To quantitatively measure binding, we further titrated up to 2 mM adenosine and AMP into the A10-excised aptamer (Fig. 2D). Adenosine showed a Kd of 0.37 mM, while AMP failed to bind at any of these concentrations. Therefore, our A10-excised aptamer not only distinguished adenosine from C, G and T, but also distinguished the phosphate part showing no binding to even AMP. This adenosine/AMP distinction has been a main problem of the original aptamer, which has hindered data interpretation, since the cellular adenosine pool contains various AMP, ADP, AMP and even cAMP.49 It could be that the phosphate containing nucleotides are negatively charged and thus are more repelled by the charges on the phosphate backbone of the DNA, while the charge neutral adenosine is easier to bind.

Since the original aptamer pocket can accommodate all the adenosine derivatives, we attributed this excellent specificity to the excised site, which may only bind adenosine, but not AMP. The aptamer pocket can only form when this A10 site was filled with adenosine. To test this, we designed a few control experiments. We incubated the A10-excised aptamer with 0.5 mM adenosine (half saturation according to Fig. 2D), and then titrated AMP (Fig. S1). The fluorescence increased, suggesting that AMP competed with adenosine and disrupted the binding complex (orange curve). This suggests that both sites had to bind adenosine and one AMP and one adenosine were not optimal. Our A10-excised aptamer bears two adenosine binding pockets, with one in the backbone and the other in the loop. Based on the fluorescence data, the improved specificity for adenosine was due to the excision of the A from the backbone.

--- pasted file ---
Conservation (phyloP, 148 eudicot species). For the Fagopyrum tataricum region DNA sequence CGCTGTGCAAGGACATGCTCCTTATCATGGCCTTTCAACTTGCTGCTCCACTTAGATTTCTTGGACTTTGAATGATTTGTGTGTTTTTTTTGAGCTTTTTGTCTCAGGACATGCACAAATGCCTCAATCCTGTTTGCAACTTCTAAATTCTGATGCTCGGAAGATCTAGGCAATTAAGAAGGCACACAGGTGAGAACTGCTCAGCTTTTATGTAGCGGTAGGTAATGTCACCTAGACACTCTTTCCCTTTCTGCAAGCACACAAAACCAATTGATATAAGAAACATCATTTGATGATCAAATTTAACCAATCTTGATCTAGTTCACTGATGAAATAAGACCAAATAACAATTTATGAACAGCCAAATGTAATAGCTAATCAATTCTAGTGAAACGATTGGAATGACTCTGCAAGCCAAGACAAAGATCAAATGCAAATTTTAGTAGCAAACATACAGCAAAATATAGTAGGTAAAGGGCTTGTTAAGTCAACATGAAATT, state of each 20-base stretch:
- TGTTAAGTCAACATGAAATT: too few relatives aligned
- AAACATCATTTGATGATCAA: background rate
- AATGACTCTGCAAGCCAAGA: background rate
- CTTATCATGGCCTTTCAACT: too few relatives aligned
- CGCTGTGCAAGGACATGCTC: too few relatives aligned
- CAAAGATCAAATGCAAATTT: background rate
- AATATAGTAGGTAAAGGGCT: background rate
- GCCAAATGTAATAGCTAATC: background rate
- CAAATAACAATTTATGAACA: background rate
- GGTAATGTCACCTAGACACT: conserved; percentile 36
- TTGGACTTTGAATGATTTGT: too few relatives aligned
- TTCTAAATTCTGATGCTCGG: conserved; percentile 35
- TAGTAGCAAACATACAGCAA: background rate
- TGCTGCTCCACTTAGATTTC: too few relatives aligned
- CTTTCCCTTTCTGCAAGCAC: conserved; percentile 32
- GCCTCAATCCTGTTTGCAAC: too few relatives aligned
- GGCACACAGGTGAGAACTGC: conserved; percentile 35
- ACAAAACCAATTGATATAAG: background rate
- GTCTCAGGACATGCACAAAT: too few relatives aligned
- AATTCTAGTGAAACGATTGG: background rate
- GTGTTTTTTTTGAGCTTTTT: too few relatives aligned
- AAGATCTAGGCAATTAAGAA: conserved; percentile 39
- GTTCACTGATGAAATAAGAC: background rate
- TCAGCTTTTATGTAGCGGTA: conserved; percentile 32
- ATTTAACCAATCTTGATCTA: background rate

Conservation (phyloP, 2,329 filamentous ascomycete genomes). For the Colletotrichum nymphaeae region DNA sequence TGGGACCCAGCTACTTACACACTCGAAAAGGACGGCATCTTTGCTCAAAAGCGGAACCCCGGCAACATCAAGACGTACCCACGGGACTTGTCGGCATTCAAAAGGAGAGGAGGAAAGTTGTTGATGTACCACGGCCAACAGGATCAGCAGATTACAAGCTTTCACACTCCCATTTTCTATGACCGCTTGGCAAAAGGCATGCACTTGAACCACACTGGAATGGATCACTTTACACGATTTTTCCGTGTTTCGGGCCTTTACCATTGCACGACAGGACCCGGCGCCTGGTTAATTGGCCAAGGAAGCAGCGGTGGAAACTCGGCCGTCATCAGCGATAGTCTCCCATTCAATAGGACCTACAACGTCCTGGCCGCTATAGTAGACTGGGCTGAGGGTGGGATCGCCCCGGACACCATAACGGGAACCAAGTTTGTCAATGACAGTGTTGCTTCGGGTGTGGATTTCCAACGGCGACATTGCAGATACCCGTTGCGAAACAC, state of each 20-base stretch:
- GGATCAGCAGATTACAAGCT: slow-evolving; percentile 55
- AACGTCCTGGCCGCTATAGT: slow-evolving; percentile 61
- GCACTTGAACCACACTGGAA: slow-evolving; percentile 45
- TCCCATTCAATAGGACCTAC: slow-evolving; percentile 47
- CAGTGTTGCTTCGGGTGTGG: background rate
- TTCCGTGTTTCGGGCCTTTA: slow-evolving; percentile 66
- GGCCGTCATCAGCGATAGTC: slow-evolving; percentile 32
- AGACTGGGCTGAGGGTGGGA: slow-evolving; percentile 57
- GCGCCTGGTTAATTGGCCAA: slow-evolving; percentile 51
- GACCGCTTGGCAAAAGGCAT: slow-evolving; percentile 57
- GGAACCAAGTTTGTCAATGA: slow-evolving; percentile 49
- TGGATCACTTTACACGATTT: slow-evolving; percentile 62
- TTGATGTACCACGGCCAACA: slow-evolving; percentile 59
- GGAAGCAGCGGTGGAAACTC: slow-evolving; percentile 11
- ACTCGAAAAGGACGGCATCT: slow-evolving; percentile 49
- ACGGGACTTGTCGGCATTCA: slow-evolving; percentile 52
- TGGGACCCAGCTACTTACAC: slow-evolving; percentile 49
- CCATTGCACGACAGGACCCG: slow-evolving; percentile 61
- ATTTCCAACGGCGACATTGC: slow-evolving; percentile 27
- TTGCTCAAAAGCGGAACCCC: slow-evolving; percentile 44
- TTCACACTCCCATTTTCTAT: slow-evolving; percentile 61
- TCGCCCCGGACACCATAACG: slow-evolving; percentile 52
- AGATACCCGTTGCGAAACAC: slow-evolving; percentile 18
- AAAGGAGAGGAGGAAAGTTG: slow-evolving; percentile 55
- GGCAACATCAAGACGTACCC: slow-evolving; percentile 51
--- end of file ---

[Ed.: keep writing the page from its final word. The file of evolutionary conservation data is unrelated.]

Splitting at the A10-site (no base excised)

To further understand the effect of the above design, we then split the aptamer at the A10-site (at the right and left sides of A10, respectively), but without any nucleotide excised. We first cut the right-side phosphodiester bond (Fig. 3A). Interestingly, it showed similar binding specificity to the A10-excised aptamer, in which only the adenosine induced ∼42% fluorescence decrease, whereas the AMP, ATP, cytidine and uridine were all failed to achieve a fluorescence signal change (Fig. 3B). The titration data further confirmed the binding of adenosine, while no AMP binding was observed (Fig. 3C). Half saturation was achieved at 0.94 mM adenosine, and thus this splitting modification near the aptamer binding pocket also decreased the binding affinity.
image file: d0sc00086h-f3.tif
Fig. 3 (A) Secondary structure of the Res-A10-Right-cut. (B) Comparison of specificity of the Res-A10-Right-cut and the wild-type aptamer. 50 nM DNA mixed with 2 mM testing molecules in buffer A (20 mM HEPES, 100 mM NaCl, and 5 mM MgCl2) with 50 nM SGI. (C) Titrating adenosine or AMP into 50 nM Res-A10-Right-cut in buffer A. (D) Secondary structure of the Res-A10-Left-cut. (E) Comparison of specificity of the Res-A10-Left-cut and wild-type aptamer. (F) Titrating adenosine or AMP (40 μM to 2 mM) into the Res-A10-Left-cut.